Verse 16

So called here, not so much for his inherent holiness, whereof Moses had a greater share, but because he was consecrated or set apart by God for that sacred office of the priesthood, in which respect all the priests are said to be holy, Leviticus 21:6-8. Hereby he intimates that their envy and rebellion was not only against Aaron, but against God himself.

Verse 17

Dathan, with his company, which is sufficiently understood out of the following clause, and out of the history, Numbers 16:0.

Verse 18

In their company; in their associates or confederates, those wicked men, as he calls them in the next clause, to wit, Korah and his company, who were consumed by a fire from the Lord, Numbers 16:35, compared with Psalms 106:1,Psalms 106:2,Psalms 106:16-19.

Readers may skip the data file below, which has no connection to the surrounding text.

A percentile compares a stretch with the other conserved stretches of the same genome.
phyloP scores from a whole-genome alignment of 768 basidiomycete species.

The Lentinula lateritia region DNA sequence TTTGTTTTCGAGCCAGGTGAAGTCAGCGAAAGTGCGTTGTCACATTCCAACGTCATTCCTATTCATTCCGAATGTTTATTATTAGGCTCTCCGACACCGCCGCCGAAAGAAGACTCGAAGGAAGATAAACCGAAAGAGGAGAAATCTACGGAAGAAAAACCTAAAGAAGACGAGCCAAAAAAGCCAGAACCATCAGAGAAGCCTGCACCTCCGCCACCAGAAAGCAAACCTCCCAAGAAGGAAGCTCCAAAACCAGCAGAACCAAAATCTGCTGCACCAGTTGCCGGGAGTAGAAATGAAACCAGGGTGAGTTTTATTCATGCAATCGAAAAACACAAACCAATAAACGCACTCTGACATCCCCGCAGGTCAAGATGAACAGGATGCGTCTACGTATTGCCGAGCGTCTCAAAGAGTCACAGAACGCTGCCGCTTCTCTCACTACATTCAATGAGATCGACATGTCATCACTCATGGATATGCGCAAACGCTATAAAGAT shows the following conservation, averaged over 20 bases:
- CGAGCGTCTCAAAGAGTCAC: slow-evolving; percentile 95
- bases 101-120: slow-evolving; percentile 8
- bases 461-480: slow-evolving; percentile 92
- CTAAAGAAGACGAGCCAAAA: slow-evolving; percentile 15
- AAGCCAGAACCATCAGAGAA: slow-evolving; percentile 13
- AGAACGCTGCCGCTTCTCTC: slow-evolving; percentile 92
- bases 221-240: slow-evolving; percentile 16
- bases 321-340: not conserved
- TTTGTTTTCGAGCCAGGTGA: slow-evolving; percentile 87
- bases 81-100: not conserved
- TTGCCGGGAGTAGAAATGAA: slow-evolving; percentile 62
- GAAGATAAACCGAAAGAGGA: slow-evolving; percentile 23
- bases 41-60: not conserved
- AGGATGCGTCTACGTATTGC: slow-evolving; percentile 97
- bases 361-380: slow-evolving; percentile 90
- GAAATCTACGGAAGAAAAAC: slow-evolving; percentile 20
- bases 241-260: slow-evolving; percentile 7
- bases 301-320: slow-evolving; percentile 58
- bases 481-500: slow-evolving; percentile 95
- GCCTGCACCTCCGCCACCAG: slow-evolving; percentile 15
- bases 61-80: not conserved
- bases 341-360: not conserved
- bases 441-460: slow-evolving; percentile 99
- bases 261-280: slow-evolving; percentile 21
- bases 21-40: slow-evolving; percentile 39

Verse 19

When they were but very lately brought out of Egypt by such wonderful power and goodness of God, and had seen the dreadful plagues of God upon the Egyptian idolaters, and upon their idols too, as is noted, Numbers 33:4, and when the law of God was but newly delivered to them in such a solemn and tremendous manner, and the most high God was yet present, and delivering further precepts to Moses for their benefit upon the top of that very mount. This greatly aggravated their sin.

Verse 20

Changed, as far as in them lay, and in respect of their worship.

Their glory; their God, who was indeed their glory; for they had this just occasion of triumphing and glorying over all the nations of the world; that whereas all other nations worshipped stocks and stones, or the heavenly bodies, or dead men, they only worshipped the living and true God, who was present and in covenant with them, and with them only.